I confess I still cling to the old faith that culture is vastly more important than politics or some pre-professional training in algorithms and software systems. I’m convinced that consuming culture furnishes your mind with emotional knowledge and wisdom; it helps you take a richer and more meaningful view of your own experiences; it helps you understand, at least a bit, the depths of what’s going on in the people right around you.

Read the whole thing here.

Micah Mattix also weighed in, with an excerpt from the introduction of his book, tentatively titled Literature as Encounter:

In 1959, Frank O’Hara complained in his sardonic Personism: A Manifesto about poets who worried about the reception of their work: “But how can you really care if anybody gets it, or gets what it means, or if it improves them? Improves them for what? For death? Why hurry them along? Too many poets act like a middle-aged mother trying to get her kids to eat too much cooked meat.”

The same could be said of critics and scholars today. We are told, on the one hand, that we should read literature because it enriches our lives and our experience of the world. Poetry reclaims, “the power and grace of words,” as one New York Times columnist put it, and gives us hope. On the other hand, we are told that literature is a powerful tool in the war against oppression. It teaches us to love our neighbors and calls us to fight those who subjugate others. It preserves our democracy. How many scholars have argued that the reduction or elimination of humanities courses is a threat to our way of life?

But both understandings of the function and value of literature miss the mark. While certainly motivated by the best of intentions, such defenses of reading often end up reducing literature to little more than a tool of self-actualization or societal transformation. They admit too much to the utilitarian man—that only things that are morally and socially useful are worthwhile—and too often prove wrong.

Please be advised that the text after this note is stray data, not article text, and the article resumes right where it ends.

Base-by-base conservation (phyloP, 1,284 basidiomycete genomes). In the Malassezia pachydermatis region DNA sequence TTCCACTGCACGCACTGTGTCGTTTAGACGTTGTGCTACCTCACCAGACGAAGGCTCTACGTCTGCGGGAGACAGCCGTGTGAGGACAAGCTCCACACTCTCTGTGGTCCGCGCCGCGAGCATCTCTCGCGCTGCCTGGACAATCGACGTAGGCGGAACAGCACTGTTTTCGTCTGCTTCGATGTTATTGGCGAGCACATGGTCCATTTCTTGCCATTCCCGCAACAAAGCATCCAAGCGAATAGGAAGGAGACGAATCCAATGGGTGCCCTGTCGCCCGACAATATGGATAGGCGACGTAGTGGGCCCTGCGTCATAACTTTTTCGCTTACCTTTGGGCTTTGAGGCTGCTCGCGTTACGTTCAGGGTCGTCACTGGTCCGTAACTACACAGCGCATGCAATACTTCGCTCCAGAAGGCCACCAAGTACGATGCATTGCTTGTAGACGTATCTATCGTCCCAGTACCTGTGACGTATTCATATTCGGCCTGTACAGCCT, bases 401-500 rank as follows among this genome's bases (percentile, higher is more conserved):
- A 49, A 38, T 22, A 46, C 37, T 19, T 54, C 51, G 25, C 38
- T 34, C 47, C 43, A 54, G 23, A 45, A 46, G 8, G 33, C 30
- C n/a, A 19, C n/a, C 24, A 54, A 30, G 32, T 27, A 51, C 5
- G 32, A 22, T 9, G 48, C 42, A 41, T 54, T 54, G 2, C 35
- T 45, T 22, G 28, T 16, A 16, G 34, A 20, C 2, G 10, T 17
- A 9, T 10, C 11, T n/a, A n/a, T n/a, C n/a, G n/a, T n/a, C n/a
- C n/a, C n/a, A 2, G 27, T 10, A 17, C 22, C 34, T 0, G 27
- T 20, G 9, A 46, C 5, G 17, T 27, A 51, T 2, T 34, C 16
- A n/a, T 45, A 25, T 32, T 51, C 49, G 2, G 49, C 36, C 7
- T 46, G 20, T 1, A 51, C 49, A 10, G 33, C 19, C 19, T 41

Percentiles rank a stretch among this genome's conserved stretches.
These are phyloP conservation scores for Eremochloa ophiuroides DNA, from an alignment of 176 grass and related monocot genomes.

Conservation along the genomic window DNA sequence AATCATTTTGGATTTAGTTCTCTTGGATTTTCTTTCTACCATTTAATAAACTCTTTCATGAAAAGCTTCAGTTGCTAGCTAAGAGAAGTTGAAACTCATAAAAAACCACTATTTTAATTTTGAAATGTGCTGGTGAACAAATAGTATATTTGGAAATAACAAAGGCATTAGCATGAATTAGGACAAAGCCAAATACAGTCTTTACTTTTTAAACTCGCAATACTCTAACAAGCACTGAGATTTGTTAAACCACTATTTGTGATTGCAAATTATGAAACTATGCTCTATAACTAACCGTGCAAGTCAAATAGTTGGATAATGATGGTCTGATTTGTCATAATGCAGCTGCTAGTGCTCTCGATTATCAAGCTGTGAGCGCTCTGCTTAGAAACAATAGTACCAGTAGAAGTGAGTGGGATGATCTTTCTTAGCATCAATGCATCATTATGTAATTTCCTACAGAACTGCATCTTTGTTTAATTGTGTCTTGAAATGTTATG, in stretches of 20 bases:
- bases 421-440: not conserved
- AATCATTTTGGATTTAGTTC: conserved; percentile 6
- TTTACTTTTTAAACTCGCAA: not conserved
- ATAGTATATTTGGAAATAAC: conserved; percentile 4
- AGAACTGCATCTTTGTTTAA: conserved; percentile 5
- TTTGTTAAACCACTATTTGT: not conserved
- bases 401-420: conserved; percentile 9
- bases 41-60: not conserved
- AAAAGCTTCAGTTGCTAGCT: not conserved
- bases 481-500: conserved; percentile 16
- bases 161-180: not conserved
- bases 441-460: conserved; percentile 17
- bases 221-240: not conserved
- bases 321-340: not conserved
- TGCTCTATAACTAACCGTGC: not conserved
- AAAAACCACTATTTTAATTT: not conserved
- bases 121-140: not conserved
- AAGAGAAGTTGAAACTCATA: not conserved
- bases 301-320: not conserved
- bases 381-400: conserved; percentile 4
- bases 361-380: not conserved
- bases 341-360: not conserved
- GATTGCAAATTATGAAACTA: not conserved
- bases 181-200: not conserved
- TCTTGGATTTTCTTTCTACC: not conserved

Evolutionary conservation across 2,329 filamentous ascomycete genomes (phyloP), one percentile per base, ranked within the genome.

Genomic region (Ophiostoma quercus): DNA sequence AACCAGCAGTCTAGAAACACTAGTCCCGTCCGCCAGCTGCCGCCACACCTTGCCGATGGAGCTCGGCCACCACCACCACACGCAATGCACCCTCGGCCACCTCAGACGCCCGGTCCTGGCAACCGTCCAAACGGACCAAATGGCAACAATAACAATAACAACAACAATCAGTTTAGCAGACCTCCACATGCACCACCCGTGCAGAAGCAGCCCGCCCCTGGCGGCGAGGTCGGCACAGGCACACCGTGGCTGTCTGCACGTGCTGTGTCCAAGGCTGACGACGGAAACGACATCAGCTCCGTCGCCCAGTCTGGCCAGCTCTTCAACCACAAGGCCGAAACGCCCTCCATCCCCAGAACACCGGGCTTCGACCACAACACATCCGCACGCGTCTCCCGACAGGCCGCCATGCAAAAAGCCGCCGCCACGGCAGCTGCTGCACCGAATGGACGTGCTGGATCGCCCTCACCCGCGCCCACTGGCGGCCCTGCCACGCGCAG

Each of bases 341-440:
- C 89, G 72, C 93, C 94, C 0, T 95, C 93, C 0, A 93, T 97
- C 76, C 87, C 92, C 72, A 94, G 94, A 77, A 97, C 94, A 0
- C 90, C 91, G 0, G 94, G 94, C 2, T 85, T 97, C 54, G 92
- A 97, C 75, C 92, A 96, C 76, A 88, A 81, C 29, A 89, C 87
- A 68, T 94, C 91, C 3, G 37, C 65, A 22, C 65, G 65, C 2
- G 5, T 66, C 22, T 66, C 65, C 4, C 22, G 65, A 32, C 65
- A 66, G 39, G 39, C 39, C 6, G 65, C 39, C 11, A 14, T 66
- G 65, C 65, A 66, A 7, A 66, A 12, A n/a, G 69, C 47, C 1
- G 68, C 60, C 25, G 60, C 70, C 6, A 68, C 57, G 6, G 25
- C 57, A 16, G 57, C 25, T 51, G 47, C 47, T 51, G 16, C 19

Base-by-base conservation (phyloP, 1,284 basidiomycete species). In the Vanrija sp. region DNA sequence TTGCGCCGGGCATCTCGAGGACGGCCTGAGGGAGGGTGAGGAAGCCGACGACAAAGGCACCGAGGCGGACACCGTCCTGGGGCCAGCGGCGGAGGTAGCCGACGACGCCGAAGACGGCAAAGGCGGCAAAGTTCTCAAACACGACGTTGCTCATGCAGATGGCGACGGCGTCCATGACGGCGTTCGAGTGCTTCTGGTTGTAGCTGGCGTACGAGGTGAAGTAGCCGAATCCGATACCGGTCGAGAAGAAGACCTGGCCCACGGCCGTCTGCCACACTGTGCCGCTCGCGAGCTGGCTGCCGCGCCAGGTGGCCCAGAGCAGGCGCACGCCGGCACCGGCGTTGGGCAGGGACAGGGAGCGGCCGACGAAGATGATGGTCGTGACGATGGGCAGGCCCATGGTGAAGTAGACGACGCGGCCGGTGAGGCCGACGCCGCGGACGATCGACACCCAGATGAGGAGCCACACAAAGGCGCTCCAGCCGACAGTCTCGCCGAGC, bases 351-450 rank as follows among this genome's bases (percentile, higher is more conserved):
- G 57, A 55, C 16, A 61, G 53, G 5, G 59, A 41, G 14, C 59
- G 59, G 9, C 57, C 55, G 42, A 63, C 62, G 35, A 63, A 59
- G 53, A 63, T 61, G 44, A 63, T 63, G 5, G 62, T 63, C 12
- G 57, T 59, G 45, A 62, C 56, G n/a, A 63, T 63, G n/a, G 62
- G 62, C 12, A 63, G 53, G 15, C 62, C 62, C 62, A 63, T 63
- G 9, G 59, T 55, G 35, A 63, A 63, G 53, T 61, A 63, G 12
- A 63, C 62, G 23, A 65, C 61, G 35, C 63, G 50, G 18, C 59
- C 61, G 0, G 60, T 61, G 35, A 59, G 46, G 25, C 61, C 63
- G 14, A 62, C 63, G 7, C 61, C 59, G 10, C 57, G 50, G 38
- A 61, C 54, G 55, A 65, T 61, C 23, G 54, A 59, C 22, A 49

After all, if literature makes us better people, why are the individuals closest to it—the writers themselves—so often so terrible? Gabriele D’Annunzio was a blood-thirsty warmonger, Ezra Pound was a fascist, E.E. Cummings was a misogynist, William Carlos Williams was a philanderer, Vernon Scannell was a wife-beater and a drunk, and Amiri Baraka was an anti-Semite. Anyone who thinks that reading literature makes us less petty, more empathetic, has never been to an English department meeting. …

Defending literature in terms of its therapeutic or moral value has also had the effect of making it more easily dismissed or censured. If reading literature is supposed to improve my emotional well-being, but I find myself “triggered” by its images of sexual violence, why should I read it? If a poem contains morally or politically objectionable material—and its primary purpose is to make us more moral and society more just—why should high school or college students study it? What is the case, in other words, for reading literature when the therapeutic and moral accounts of its value have proven misleading or wrong?

That some professors seem unable to give a clear answer to this question and even give warrant to its premise by removing “harmful” works from their courses or calling for the cancelation of certain writers shows how confused we have become about what literature is and what it does and doesn’t do.

In short, critical defenses of literature’s supposed utilitarian value do more harm than good. They say too much about literature’s secondary values, which disappoint or make literature into something it is not, and they say too little—or nothing at all—about what makes literature distinct from other forms of discourse.

He concludes: “What we need instead, I go on to argue, is a renewed understanding of the religious nature of all great literature. It provides us with an encounter—with something or someone “hors texte” in an idealized form that leads to a moment of recognition. This is the surprise of literature, which in the best works is also a moment of momentary transcendence. It is for this moment that we read, whether it changes us or not.